Jetting was pretty spot on but we did have to dial in the airscrew and run a leaner pilot depending on the track. We also rode a few times with a mix of VP C-12 and pump fuel 50/50 and the engine was a little crisper and ran slightly stronger but we never had any real detonation issues with just straight pump fuel. Your jetting may vary. We did most of our testing during the hot season in Southern California.
The stock suspension on the YZ250 is still a solid combination. Even though the fork and shock are essentially from 2006, the components are still very similar to what is currently on the F models, except the shock body and shaft are slightly smaller on the YZ250. The internals of the Kayaba SSS fork were updated a few years back to the same units as the YZ250F and YZ450F, although with their own spring rate and valving. Because we had some hours on our bike and the spring rates were a little soft, Race Tech was our next stop. Instead of just going in for a standard rebuild and spring rates, RT updated the valving to their Gold Valve setup and their line of springs front and rear. They often run stiffer spring rates than some so the fork and shock valving can control the suspension action through bumps and hits and allow the springs to take on the ride height and major forces. We had really good results with Race Tech in the past and they did us another real solid.
For us the stock settings rode too low in the stroke, especially in the fork, and would upset the chassis and the bike would dance around in some chop or rough sections. We started with just going to a 5.2kg shock spring, which helped but after the full RT setup it was miles better for our 190-205-lb riders. Race Tech upped the fork spring to .48kg/mm from .44kg/mm and in the rear went from a 4.9kg/mm to 5.8kg/mm. Race sag was set right around the 103mm range, slightly more for tracks with lots of chop or fast sections.
Race Tech changes a lot of internal components with their signature Gold Valves in the fork and shock. The most improvement came in the shock. The new settings really helped the rear wheel connection to the ground under acceleration and when hitting square-edge bumps and holes. The stock shock has a tendency to deflect and the rear wheel can dance, especially while exiting rough corners. The rear now tracks better and is calmer and inspires confidence in the rider. The fork does help keep the bike more balanced and there is less pitch front to back while riding with the new settings. Bottoming control has been improved. Overall, the action has been improved but there was a slight give in plushness with the stiffer settings in some mid-stroke braking bumps. For the most part, we were willing to give up a little in one section for the overall performance. The feel on slap-down landings is better, it holds up better in whoops and consecutive hits, so the tradeoff in some braking bumps was not a big issue. You can back off the compression to help but you end up giving up some action that works so well in other sections of the track.
When we rode the bike stock, the first thing we disliked were the stock tires, the Dunlop MX52. Not bad but they don’t seem to gel with the YZ on several California tracks. For our project, we updated them with the new Dunlop MX33 tires, which, believe it or not, seemed to work way better with the chassis and made the front end feel better and less harsh in chop. Other updates were to replace the wornout chain and sprocket with SuperSprox components including a sealed x-type chain. To cap off the project, MX Graphics updated the look with custom shroud and number plate backgrounds.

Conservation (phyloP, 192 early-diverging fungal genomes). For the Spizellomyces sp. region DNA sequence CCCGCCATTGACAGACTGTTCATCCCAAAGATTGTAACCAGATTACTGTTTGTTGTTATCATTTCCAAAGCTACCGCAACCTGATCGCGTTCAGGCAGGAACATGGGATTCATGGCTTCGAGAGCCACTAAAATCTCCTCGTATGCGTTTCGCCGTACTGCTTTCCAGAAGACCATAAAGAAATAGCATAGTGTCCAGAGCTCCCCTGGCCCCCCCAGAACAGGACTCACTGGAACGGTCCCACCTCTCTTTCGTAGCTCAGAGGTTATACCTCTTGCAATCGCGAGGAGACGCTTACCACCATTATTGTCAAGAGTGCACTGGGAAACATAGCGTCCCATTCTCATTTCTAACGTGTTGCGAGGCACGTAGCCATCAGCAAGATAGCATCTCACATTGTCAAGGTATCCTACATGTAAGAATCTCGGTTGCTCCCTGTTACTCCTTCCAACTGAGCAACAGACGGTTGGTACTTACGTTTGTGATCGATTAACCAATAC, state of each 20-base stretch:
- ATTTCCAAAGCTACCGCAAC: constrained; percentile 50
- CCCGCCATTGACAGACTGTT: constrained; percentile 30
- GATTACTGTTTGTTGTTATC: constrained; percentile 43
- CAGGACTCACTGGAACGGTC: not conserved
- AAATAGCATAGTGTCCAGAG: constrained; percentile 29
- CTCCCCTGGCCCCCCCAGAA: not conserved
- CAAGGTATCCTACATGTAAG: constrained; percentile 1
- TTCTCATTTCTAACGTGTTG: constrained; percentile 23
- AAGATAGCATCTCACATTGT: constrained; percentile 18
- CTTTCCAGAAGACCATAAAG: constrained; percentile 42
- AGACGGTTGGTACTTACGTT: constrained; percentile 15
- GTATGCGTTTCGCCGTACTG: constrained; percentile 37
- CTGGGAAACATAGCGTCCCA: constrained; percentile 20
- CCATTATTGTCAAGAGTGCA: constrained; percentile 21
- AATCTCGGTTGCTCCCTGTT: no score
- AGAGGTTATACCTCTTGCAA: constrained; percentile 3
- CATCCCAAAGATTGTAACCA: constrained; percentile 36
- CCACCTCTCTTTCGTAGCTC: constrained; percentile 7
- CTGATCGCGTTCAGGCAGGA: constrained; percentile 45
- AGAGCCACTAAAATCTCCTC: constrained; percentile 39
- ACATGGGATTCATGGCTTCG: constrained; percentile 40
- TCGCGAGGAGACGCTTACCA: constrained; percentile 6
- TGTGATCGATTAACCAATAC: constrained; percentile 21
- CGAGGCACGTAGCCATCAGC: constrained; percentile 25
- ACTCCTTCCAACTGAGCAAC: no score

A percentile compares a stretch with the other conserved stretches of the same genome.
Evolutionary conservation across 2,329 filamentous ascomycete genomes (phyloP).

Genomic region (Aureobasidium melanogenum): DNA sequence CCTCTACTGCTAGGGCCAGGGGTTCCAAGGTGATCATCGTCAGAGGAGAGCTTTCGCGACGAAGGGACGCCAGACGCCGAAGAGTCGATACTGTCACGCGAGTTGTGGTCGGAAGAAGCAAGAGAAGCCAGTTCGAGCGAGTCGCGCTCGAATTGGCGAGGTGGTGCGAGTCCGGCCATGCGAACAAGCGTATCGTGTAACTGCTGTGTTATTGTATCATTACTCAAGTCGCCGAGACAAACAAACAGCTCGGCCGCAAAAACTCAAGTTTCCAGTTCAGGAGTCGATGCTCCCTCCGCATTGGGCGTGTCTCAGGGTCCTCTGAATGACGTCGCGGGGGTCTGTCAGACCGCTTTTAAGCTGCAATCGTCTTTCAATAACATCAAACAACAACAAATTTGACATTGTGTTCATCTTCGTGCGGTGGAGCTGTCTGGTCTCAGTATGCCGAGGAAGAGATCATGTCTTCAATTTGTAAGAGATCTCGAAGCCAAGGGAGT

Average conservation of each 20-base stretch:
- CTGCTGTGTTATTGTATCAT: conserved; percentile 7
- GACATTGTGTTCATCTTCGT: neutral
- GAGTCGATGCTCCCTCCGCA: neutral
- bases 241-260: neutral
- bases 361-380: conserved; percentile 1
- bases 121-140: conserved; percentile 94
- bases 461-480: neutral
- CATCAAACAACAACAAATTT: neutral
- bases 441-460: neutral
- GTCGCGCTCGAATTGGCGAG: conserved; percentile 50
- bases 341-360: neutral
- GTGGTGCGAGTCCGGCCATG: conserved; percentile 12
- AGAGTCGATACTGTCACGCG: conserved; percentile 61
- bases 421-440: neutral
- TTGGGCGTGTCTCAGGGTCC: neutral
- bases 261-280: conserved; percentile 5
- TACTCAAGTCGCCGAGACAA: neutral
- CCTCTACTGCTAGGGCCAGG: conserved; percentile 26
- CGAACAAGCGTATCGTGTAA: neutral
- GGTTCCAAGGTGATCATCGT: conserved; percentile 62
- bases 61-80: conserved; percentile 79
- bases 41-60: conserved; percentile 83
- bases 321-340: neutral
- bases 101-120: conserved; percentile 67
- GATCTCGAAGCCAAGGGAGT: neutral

The one item we wish we had pulled the trigger on was either some sort of top triple clamp with cone-style rubber mounts or maybe an XTRIG bar mount with rubber dampers. The slight added hand and arm comfort would allow us to cushion some harsh hits a little and still allow us to run firm suspension settings.
The YZ250 is a workhorse and still going strong after all these years. The cost to keep a two-stroke running strong is way more cost effective if you plan on putting more than 80-100 hours on a bike. If you plan on keeping a bike for years and years, the overall cost of maintenance could be thousands if a total rebuild is needed.
Riding the YZ250 is so much fun and even racing one is a blast. On the track, our lap times were about the same regardless if we were riding a 450 or the 250 smoker, at least for our ability.
The YZ250 is not the best turning bike in today’s field but with some simple mods you can help bring some items up to date and it won’t break the bank. Our mods were simple bolt-on engine updates to make the engine easier and even more fun to ride for the average rider. The suspension work was in need of maintenance and dialing it in for our rider made the overall build that much better in the long run. Another added bonus is that the YZ250 can also cross over to a pretty good off-road bike with the addition of a spark arrestor. It’s one of those bikes you can ride in the desert one weekend, the mountains the next, and the track the third. For some, the YZ250 could be your dedicated ride in the garage and an option not to be overlooked. Even having one as second bike you ride for fun on some weekends is an option and the option we chose. No matter how you do it—pick up a used bike or a brand-new model—the YZ250 experience is something to enjoy if you like to ride.
GYTR 8oz Flywheel Weight $158.99
GYTR/FMF Exhaust $255.99
GYTR/FMF Silencer $134.99
RT Revalve fork/shock: $250.00
RT Gold Valves fork/shock ($169 each) $507.00
RT Fork Springs, .46kg/mm $130.00
RT Shock Spring, 5.8kg/mm $119.99
RT parts and oil $64.97
80/100-21 MX33 front See Dealer
110/90-19 MX33 rear See Dealer
Rear aluminum $54.95
Shroud/Tank graphics, (Retro 2.0) $65.00
Number plate background, (Original series) $45.00